A Country Day Education
From junior kindergarten to our most rigorous Advanced Placement (AP) and International Baccalaureate (IB) courses, students explore possibilities, gain skills and knowledge, and prepare to take their place in the world. Country Day students grow in confidence as they tackle intellectual challenges, accomplish their goals, and begin to understand their own unique interests and capabilities.
What makes a Country Day Education so extraordinary?
Step by step, Country Day students learn how to break large problems into small parts, to conduct research, and to express their ideas. Guided by teachers who expertly move each student toward his or her own highest potential, our students learn to trust curiosity, value knowledge, and push themselves beyond what is easy.
Innovative, Integrated Curriculum
Beginning in Lower School, students are immersed in math, science, social studies, and language arts, as well as foreign languages, public speaking, physical education, research, technology, and the arts. Each experience is a building block for a program that grows in challenge from year to year. By the time Middle School students complete the eighth grade, they have the skills and confidence to thrive in Upper School, where they can choose from a wide course catalog that includes IB and AP courses in every discipline.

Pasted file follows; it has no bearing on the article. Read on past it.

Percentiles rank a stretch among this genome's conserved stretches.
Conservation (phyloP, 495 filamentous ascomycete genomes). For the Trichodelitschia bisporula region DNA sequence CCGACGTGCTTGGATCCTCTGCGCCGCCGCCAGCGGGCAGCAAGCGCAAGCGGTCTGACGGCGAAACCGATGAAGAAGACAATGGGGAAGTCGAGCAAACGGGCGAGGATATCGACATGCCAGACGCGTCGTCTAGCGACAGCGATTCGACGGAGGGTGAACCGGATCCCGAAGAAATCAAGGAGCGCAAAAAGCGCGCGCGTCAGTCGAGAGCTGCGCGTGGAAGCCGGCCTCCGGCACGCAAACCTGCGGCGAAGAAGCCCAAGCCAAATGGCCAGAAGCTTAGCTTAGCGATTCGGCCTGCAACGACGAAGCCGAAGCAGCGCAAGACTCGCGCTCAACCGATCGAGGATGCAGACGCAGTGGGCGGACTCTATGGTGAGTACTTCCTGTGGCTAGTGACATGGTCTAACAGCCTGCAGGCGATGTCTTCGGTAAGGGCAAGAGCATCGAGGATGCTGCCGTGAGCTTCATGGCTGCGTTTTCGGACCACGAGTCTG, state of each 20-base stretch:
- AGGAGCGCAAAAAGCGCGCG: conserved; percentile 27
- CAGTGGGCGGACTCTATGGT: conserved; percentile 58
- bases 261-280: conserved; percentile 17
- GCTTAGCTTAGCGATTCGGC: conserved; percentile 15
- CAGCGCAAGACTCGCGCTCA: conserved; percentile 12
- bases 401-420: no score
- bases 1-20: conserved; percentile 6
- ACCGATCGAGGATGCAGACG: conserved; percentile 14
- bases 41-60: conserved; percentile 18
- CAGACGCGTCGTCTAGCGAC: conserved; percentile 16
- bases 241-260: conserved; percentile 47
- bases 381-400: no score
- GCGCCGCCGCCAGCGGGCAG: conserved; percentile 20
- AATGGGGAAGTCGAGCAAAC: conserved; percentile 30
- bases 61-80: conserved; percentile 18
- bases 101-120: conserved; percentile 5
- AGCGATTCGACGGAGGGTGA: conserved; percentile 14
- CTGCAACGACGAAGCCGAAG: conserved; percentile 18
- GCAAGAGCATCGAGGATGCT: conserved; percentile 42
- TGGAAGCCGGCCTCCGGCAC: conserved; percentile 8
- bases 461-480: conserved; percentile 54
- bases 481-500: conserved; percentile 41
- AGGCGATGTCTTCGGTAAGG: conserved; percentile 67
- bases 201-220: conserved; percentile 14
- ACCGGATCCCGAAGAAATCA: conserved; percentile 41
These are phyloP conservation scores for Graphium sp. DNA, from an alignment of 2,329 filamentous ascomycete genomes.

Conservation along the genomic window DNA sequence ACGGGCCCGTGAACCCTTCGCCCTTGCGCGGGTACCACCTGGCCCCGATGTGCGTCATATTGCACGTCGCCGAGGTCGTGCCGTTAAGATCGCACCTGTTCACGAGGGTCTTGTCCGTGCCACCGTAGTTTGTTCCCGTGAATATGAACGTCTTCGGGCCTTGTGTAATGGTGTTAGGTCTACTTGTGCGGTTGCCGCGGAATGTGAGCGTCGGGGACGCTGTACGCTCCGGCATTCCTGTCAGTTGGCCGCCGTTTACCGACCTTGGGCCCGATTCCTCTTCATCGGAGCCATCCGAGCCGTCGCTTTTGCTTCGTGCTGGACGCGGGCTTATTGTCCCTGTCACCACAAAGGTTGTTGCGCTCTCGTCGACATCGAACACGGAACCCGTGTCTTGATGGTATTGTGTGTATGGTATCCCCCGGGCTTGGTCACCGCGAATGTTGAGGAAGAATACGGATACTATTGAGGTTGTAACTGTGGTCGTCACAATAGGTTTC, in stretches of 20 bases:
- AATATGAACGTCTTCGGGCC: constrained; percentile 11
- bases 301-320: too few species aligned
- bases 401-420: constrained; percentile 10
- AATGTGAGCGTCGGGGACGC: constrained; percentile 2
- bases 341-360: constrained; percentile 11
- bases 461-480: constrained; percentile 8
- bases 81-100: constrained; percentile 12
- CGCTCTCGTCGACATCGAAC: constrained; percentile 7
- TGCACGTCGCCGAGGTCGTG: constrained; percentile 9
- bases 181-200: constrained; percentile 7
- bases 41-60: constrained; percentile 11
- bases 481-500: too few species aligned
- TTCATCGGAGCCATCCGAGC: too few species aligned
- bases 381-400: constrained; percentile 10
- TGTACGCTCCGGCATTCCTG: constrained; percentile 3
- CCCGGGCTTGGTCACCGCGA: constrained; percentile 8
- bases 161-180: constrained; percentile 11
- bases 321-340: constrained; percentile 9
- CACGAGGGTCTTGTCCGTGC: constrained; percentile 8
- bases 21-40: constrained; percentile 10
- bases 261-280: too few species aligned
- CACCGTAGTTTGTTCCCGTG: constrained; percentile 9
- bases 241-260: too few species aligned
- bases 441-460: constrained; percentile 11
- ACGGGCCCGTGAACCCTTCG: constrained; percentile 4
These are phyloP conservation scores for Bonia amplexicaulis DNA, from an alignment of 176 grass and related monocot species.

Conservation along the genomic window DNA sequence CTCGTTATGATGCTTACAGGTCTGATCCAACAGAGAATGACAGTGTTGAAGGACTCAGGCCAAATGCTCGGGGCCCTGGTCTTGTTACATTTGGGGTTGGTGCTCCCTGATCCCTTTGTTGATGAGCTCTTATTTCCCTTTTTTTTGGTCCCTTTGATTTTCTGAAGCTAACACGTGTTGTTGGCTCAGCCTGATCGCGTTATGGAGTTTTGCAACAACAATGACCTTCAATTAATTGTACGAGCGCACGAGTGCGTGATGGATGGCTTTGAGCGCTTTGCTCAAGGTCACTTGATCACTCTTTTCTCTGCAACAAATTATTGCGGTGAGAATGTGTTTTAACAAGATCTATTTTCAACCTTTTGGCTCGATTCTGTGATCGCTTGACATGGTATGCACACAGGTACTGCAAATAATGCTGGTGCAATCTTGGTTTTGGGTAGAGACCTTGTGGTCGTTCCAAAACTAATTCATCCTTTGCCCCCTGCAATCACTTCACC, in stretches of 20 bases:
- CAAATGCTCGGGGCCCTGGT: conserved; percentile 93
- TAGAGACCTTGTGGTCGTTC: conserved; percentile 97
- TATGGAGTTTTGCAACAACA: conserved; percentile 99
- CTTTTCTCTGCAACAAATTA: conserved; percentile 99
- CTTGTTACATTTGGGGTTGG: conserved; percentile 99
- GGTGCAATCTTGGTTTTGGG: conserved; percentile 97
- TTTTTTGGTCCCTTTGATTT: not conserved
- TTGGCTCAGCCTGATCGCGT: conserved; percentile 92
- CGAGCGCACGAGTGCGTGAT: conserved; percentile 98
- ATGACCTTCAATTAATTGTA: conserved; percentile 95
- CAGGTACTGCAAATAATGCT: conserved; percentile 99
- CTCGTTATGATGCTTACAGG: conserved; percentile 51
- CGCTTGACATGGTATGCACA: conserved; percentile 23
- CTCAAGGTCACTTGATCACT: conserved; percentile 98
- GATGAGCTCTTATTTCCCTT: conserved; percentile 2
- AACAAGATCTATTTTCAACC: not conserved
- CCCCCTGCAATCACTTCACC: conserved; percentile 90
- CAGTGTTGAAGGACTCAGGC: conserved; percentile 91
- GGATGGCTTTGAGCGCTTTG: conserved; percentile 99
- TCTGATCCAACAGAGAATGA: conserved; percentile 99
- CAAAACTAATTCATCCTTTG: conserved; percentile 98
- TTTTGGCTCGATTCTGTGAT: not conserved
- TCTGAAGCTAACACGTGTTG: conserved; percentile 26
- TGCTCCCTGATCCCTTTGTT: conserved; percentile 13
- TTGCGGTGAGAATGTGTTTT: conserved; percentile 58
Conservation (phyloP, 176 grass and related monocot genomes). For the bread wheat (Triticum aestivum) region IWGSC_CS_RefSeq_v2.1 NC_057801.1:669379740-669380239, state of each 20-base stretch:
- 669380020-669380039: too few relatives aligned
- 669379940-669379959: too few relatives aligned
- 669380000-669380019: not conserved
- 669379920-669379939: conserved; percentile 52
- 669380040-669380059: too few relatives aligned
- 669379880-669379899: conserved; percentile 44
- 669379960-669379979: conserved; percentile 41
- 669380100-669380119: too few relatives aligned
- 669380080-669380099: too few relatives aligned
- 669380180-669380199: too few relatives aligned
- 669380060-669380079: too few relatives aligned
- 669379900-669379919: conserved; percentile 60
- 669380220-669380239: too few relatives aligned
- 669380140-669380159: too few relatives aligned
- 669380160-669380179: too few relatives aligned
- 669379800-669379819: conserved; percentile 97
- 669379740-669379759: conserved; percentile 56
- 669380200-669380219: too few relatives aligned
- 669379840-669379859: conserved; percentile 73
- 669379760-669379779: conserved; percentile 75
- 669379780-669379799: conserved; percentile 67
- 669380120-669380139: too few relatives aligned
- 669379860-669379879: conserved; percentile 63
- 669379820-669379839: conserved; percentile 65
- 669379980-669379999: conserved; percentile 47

Dedicated educators work in close collaboration with each other, constantly seeking new ways to integrate curricula and strengthen their students’ experiences. They are profoundly committed to discovering the key to each student’s talents and abilities—and to helping each one grow in character, intellect, and confidence.
Leadership is a cornerstone of the Country Day mission and a quality we live and model every day. Students learn to lead with heart by following the example set by exceptional adult and student leaders—both those they encounter every day and those who have guided the school through decades of success and stability.
Country Day educators, advisors, coaches, students, and parents work together closely and openly to create remarkable outcomes. Our commitment to collaboration, communication, and the exchange of ideas keeps us connected to each other, the broader community, and the world.
Butterflies Form the Basis of an Integrated Course of Study
Each year, North American monarchs begin their lives at Country Day. When they are released, our students follow them on their long journey south, building language skills, relationships, and cultural understanding along the way. Sixth graders study the monarch in Spanish classes, exchanging letters with their counterparts in Mexico, where the butterflies overwinter. Rural Mexico meets urban Charlotte as students exchange details of their daily lives. Older students study the monarchs as social scientists, relating butterfly migration to nomadic cultures. Student artists create watercolor monarchs—symmetry in nature—and science students explore food webs in the Bissell Campus milkweed patch, a source of essential nutrition for our monarchs.